“This Forum is a fantastic opportunity for the Muslim community to reflect on its journey so far and discuss its future contribution to New Zealand,” Judith Collins said in a New Zealand Government press release on Friday, November 22.
Venice councilman changes view on Muslims and terror
After a speaker denounced Muslims at a 9/11 memorial service in Venice this year, City Council member Emilio Carlesimo said he agreed with the sentiments that Muslims were unapologetic for terrorism and that they were working to infiltrate Western governments. He called the speech “rousing.”
But Carlesimo has a different view today. For the past two months, Carlesimo has met with a representative for the Council on American-Islamic Relations and a Port Charlotte imam to discuss the faith and Muslims in America.
The change in Carlesimo was evident this week when the keynote speaker at the controversial 9/11 event, Tom Trento, who heads the group The United West, returned to the area to speak to the Nokomis, Osprey, Venice Area Republican Club.
Jewish-Muslim Outreach In Vienna, Courtesy Of New York Interfaith Activists Rabbi Marc Schneier And Imam Shamsi Ali
New York Rabbi Marc Schneier won a small but significant victory on a recent visit to Vienna – a promise from the head of Austria’s Islamic community to promote Holocaust education among the country’s half a million Muslims.
Invited to an interfaith lunch along with his years-long partner in Jewish-Muslim outreach, Imam Shamsi Ali, Schneier found himself having a “very, very frank exchange” of views with Muslim leader Fuat Sanac, whom the Austrian Jewish community was hosting for the first time.
Dismayed at the apparently low level of awareness among Muslim children about the Holocaust, Schneier asked Sanac whether he would be willing to address this by allowing Jews to carry out an education program in the Muslim community, and, to his surprise, Sanac agreed.
RISSC Report 10/11/2013
Religious leaders come together for interfaith seminar
Representatives of Christianity, Islam and Judaism convened for a panel discussion about their respective holy books at the Islamic Center of Murfreesboro Sunday night.
The seminar, entitled “God’s Books: Reading Scripture in Judaism, Christianity and Islam,” featured six speakers who discussed the similarities and differences between the three Abrahamic traditions.
The speakers were: Jamal Badawi, an Egyptian Muslim scholar who resides in Canada; Ossama Bahloul, the imam, or religious leader, of the ICM; Frederick Bauerschmidt, a Catholic theologian at Loyola University in Baltimore; Sally Holt, an associate professor of religion at Belmont University who identified herself as Protestant; John Oliver, pastor at St. Elizabeth Orthodox Christian Church in Murfreesboro; and Rabbi Rami Shapiro, an author and blogger in Murfreesboro.
US Art Expo Explores Muslim Life
Portraying Muslims daily life through the lens of art, students in a leading American university have inaugurated a multimedia expo about Islam, which will be running through November.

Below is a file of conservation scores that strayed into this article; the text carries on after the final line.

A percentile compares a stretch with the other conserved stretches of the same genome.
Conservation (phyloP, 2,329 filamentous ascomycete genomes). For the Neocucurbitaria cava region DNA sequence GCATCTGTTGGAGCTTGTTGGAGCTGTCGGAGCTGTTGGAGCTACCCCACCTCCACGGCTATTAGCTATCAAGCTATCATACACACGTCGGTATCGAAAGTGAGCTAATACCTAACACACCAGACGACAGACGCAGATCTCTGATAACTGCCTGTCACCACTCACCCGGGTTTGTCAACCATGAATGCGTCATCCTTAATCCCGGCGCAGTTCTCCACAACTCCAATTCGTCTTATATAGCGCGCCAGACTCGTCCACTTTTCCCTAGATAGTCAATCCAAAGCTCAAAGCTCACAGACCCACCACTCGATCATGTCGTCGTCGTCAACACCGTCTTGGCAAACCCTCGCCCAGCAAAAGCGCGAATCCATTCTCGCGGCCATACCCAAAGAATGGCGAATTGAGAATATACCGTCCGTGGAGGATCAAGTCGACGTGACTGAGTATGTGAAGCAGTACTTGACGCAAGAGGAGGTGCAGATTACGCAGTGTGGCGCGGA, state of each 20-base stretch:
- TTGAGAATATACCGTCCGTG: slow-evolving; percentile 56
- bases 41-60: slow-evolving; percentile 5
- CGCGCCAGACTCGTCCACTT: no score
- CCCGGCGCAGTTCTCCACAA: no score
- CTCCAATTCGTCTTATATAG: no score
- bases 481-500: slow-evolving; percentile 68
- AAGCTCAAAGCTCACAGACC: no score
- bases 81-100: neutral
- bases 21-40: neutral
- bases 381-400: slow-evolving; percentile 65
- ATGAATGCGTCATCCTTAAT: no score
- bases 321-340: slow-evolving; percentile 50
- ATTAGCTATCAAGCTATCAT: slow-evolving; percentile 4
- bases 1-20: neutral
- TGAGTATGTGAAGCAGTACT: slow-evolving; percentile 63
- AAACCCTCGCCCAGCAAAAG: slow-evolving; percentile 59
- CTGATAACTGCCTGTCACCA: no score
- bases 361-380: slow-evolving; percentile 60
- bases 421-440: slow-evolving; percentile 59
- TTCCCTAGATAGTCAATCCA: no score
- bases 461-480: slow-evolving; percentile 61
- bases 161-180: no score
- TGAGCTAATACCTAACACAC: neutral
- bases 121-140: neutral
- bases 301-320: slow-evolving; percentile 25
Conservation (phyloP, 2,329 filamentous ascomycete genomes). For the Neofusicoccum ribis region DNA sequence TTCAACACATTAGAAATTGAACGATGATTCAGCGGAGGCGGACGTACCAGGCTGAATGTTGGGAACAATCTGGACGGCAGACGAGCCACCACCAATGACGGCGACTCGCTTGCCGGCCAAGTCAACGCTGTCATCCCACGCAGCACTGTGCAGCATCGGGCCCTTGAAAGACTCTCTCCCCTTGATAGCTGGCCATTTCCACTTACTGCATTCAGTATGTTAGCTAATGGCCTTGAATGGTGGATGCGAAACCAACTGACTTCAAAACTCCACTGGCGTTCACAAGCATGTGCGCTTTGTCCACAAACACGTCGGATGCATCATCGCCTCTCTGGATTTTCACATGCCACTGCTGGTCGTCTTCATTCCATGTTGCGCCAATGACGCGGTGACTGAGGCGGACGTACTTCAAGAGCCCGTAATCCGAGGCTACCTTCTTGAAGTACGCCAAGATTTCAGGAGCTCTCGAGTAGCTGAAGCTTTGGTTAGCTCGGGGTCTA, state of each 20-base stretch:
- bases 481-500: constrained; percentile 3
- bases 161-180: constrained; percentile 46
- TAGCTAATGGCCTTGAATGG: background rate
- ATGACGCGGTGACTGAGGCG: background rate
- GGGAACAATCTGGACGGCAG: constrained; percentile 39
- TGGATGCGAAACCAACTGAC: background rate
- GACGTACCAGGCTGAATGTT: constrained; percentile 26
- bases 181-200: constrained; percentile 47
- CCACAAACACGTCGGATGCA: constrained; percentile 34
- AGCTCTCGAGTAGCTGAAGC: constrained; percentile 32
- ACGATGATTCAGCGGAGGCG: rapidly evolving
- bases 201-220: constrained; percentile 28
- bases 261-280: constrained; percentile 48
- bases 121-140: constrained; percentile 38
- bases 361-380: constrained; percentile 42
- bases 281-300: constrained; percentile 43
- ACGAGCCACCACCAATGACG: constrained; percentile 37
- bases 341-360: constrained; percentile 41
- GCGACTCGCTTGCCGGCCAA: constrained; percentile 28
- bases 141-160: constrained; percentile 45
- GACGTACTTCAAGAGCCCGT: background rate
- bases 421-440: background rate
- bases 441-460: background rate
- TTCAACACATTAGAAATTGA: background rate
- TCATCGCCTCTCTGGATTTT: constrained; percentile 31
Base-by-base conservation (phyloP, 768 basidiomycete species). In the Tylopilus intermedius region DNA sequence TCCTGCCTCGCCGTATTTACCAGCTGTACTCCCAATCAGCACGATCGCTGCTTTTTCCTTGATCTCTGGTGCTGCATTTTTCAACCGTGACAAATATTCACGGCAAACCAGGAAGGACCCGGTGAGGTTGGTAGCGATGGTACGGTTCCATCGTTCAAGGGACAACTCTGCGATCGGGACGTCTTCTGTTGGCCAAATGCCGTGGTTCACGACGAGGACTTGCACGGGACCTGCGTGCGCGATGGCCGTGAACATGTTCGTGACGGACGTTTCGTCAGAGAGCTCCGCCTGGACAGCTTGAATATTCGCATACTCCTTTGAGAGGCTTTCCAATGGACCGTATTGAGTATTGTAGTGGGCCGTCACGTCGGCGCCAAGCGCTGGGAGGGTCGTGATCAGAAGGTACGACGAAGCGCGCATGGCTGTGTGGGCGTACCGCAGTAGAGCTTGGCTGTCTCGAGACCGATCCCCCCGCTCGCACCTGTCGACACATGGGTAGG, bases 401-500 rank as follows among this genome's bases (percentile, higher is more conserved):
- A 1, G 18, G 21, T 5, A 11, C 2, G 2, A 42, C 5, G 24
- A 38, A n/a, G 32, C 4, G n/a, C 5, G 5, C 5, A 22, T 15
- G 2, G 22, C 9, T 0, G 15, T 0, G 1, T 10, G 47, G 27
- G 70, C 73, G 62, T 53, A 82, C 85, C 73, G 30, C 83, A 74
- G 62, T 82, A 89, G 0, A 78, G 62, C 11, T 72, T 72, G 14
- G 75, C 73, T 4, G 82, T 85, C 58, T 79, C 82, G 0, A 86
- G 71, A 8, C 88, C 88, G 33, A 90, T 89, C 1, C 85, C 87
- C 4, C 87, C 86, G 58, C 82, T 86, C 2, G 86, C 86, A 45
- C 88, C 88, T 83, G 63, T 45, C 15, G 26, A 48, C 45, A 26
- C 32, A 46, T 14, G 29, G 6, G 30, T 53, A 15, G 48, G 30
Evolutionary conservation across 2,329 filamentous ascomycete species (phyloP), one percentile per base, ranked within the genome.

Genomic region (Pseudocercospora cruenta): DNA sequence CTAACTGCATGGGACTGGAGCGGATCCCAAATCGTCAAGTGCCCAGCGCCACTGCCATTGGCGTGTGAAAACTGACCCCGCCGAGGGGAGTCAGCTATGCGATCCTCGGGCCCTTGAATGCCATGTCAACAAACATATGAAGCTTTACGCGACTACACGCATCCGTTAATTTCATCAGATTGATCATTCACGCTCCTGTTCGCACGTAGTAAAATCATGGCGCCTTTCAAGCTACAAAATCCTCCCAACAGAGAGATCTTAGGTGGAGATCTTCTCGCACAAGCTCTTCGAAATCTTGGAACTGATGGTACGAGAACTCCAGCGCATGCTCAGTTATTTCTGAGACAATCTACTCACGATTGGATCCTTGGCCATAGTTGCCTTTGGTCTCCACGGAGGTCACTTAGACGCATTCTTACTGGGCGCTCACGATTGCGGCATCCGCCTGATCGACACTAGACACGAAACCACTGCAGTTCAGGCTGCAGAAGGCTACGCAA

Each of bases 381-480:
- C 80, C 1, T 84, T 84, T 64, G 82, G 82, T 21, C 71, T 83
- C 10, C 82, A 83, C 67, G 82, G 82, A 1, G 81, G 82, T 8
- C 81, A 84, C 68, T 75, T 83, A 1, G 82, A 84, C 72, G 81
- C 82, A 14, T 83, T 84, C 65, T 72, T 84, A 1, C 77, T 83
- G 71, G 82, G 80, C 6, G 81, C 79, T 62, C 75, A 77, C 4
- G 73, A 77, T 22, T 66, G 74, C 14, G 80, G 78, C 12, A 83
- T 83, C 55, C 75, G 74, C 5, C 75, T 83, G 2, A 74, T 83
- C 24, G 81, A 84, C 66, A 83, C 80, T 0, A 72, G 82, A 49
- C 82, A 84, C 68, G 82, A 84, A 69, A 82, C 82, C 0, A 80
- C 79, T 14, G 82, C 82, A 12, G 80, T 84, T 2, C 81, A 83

“Islam is a religion that can be interpreted in so many ways and through so many different passions,” Layla Quran, a junior student at the University of North Carolina (UNC) and co-organizer of the expo at Chapel Hill, told the Daily Tar Heel.
“There’s so much room for possibility — you can interpret it in a way that fits your lifestyle.”
Religious heads meet for peace
As the world continues to get increasingly polarized by infighting and animosity between religious groups, members from several faiths and communities attended ‘Interfaith dialogue for Modern Era’, a meet for peace and harmonious co-existence organised by the Ramakrishna Math and Ramakrishna Mission. A decision to organise another similar conference in the near future was taken at the meet.
The two-day meet attended by members of 10 faiths is part of the 150th birth anniversary celebration of Swami Vivekan and, who enthralled the Parliament of World religions in 1893 in Chicago. “Peace, love, harmony and brotherhood have always been the language of Pirs, Fakirs and Saints alike. People remember them more than any ruler because they have spread the religion of humanity. They lit a candle in one through the efforts of another. We will make sure that this effort is taken forward andanother such interfaith dialogue is organised,” said Maulana Syed Ather Ali.
Turkish MPs enter parliament wearing headscarves
The lawmakers — Sevde Beyazit Kacar, Gulay Samanci, Nurcan Dalbudak and Gonul Bekin Sahkulubey — attended the chamber on Thursday wearing the hijab, which is traditionally worn by many women in Turkey.
The four are all members of Prime Minister Recep Tayyip Erdogan’s Justice and Development Party (AKP).
"I will no longer take off my headscarf," Sahkulubey was quoted as saying by Turkey’s Milliyet newspaper, noting that "I expect everyone to respect my decision."
Pope urges inter-religious dialogue in Myanmar
Pope Francis called for inter-religious dialogue in Myanmar on Monday at an audience for Nobel Prize winner Aung San Suu Kyi in which the two also discussed her long campaign for democracy.